Coloring at Marvel

by Marie Javins

Marvel has three different levels of coloring-bronze, silver, and gold. Bronze comics are printed on the lowest-quality newsprint and the color is simple and flat, with no special effects. Silver comics are printed on better newsprint and have many gradations and special effects. Gold comics are printed on whiter, high-end newsprint or glossy paper and contain endless gradations, special effects and millions of colors.

Colorists work on copies of the finished, black-and-white original comics art pages, reduced to the size at which they're printed. Colorists are actually designing guides which are then interpreted by computer artists who place the colors according to the guides. Thus, each page has two colorists -one is designing the look of the book and the other is applying the colors for printing, or "separating" the page. The exception is when the colorist is computer-separating his or her own book. All the work is then combined into one process, but this takes the individual colorist a lot longer since one person is doing all the work! A skilled computer artist is not necessarily a good guide colorist and vice versa. Both the color designer and the computer separator must have art training, with schooling in both color theory and in drawing. A colorist must often draw in color. Don't be fooled into thinking coloring is easy-the color process is much more intricate than the coloring you've been doing since you were four years old!

Colorists generally use one of three tools-Dr. P. H. Martin's Watercolor Transparent Dyes, markers (water or alcohol based), or Adobe Photoshop. Dyes are applied using standard watercolor brushes, and markers, colored pencils, or gouache may be used to highlight dyes. Guides may be colored completely in marker as well-many colorists use Berol Prismacolor or Tria alcohol-based markers. Experiment to find out which medium you are most comfortable with. Adobe Photoshop is only used by separators and by gold-level colorists who are separating their own pages on the computer. Dyes, markers, gouache, and brushes are all available in many art supply stores.

Bronze and silver level coloring must be coded in CMYK according to the color wheel. Using a color atlas or color wheel (available in most art supply stores), find a swatch to match the color on your guide. Then, look to see which numbers in the atlas go with the color. For example, bright purple would correspond to "100% magenta, 100% cyan." On bronze and silver guides, every color must be given a numerical code. This is a safeguard to help the computer separator interpret your colors the way your intended them. Everyone sees color differently! Note how on examples A and B, there are color codes on every color. Also, note that on the bronze guide, there are no gradations, special effects or airbrushing, while on the silver guide, there are simple effects like gradations, airbrushing and artwork printing in color (colorholds).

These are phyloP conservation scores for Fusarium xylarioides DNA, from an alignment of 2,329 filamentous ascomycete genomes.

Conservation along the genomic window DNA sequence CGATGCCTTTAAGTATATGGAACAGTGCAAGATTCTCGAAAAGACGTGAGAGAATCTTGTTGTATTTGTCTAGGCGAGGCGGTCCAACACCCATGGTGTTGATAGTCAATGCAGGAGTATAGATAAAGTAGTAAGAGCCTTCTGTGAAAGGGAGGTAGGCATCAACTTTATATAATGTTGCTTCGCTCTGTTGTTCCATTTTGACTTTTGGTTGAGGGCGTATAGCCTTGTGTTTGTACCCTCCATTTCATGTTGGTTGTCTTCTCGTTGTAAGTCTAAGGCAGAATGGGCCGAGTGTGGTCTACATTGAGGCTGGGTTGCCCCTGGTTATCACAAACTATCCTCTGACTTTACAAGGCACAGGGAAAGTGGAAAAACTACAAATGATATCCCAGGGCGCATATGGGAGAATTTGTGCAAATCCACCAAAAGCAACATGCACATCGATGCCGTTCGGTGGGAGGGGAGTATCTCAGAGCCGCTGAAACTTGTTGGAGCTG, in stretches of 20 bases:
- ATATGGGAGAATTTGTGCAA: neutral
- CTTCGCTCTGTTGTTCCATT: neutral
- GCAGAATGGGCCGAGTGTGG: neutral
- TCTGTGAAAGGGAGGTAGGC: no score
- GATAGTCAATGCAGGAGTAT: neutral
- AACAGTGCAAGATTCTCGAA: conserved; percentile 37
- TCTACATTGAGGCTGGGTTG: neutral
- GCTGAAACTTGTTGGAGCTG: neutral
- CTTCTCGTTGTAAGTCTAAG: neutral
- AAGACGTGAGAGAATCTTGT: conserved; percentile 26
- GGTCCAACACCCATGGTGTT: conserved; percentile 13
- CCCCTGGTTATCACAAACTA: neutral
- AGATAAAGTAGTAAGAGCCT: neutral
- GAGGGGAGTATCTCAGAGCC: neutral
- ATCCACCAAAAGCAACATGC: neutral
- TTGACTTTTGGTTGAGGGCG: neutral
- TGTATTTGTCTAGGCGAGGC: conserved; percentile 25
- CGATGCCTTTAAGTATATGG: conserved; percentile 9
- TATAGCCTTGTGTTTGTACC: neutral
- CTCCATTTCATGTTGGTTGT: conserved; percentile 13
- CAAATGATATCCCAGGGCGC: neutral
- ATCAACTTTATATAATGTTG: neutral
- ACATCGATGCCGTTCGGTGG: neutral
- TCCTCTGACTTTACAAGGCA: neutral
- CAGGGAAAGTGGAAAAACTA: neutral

Gold coloring should not be coded. Gold coloring is printed on high-quality paper which sometimes has a glossy coat. Inks saturate less on high-quality paper and your colors may appear too light. It is better to let the separator interpret the colors, since he or she has a more intimate knowledge of the printing process. Also, gold color relies on a cooperative effort between the colorist and the separator, both of whom put their own artistic stamp on the work. On the gold guide there are no color codes but there are lots of effects, including lens flares, artwork printing in color, textures, and filters. Nearly every color is gradated and there is lots of rendering on the characters.

The primary purpose of all creative efforts that go into comics is storytelling. Very simply, anything that improves the entertainment or drama of the story is desirable. Anything that impedes, confuses, or loses the reader is not desirable. Colorists should prioritize according to these guidelines.

1) Clarity and depth-A reader must understand what he or she is looking at. Color value can be used to "pop" foreground items from background items and to separate planes within a panel.
2) Representationalism-to create the illusion of reality, colorists should color items in their normal colors when possible. Consider the time of day and the location of the scene. Is it outside or inside? Sunset or afternoon? Exceptions should be made for drama or aesthetics but the end result should never be confusing to the reader.
3) Drama-lighting effects and dramatic color can enhance the mood of the story and aid the storytelling. But don't sacrifice clarity for drama and understand that rendering needs to be done selectively so that all items are not given an equal value.
4) Aesthetics-a good colorist is designing the mood or look of the story. He or she can make the color look good in addition to making it clear and impactful. A clear understanding of color theory can enable a colorist to use the physics of light and emotions associated with different colors to be effective, and can give a colorist a basis on which to break the above rules!

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